There are several regulations to become a private investigation agency, and each state has different licensing requirements. At a minimum, in most states to get a PI license, you must be 18 years of age or older, have a background check (a felony is typically not allowed in the background of a private detective), a certain number of years of investigative experience and/or a bachelor’s degree in criminal justice.

In addition, there will be general registrations for private investigation businesses such as a local business license, sales tax permit, and an Employer Identification Number.

Related: Common business licenses, permits, and registrations by state

Step 6: Find Financing

Fortunately the cost to start a private investigation business is quite low, however, if funding is needed to start, the borrower(s) will need to have good credit and be able to invest 15-25% of their money towards the total start-up costs.

Related: Finding the money to start a business

Step 7: Open a Business Bank Account

Keeping your business and personal finances in separate business bank and credit card accounts makes it easier to track the income and expenses of the business.

Step 8: Get your Marketing Plan in Place

A private investigation business will need to set aside a budget to cover marketing costs on a continuous basis. Common marketing techniques for a private investigation business include social media marketing and online advertising. Developing a website can be a significant expense, but it can also give your private investigation business greater visibility online.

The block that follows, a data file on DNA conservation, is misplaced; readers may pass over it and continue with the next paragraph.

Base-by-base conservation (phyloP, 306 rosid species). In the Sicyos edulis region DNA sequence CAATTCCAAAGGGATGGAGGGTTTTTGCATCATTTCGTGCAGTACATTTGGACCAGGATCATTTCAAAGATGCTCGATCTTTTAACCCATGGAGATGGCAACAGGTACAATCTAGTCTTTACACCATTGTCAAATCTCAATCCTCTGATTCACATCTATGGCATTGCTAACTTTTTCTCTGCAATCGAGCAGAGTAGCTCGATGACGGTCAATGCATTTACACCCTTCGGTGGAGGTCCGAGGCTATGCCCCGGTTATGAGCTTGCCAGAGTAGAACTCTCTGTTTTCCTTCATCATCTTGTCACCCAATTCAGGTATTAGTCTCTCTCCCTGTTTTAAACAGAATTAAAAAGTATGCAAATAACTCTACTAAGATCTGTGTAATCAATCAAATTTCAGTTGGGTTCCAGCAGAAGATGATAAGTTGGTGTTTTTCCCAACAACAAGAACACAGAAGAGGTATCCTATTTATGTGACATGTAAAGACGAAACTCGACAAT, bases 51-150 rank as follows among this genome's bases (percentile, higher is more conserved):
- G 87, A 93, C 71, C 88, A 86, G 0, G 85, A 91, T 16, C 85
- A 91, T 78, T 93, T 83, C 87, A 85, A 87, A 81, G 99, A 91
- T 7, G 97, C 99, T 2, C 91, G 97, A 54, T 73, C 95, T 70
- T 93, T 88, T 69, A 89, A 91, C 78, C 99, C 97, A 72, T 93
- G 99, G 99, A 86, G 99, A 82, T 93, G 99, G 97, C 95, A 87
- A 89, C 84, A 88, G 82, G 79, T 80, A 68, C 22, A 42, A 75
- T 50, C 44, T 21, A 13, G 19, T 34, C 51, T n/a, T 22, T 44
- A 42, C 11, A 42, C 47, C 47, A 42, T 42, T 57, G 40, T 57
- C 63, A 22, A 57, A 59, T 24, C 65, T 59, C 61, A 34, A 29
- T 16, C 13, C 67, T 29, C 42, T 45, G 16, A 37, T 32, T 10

Attorneys and insurance companies are great sources to get referrals to investigate suspicious claims.

Related: Low-cost ideas to market a new business

Step 9: Get Insurance

A private investigation business needs several types of insurance for full coverage:

General liability insurance can help protect you from third-party claims of bodily injury and property damage.

Professional liability insurance protects you from claims of professional errors or negligence that result in a financial loss.

Worker’s compensation insurance covers expenses like medical bills and legal fees that a business might face if an employee were ever hurt while working.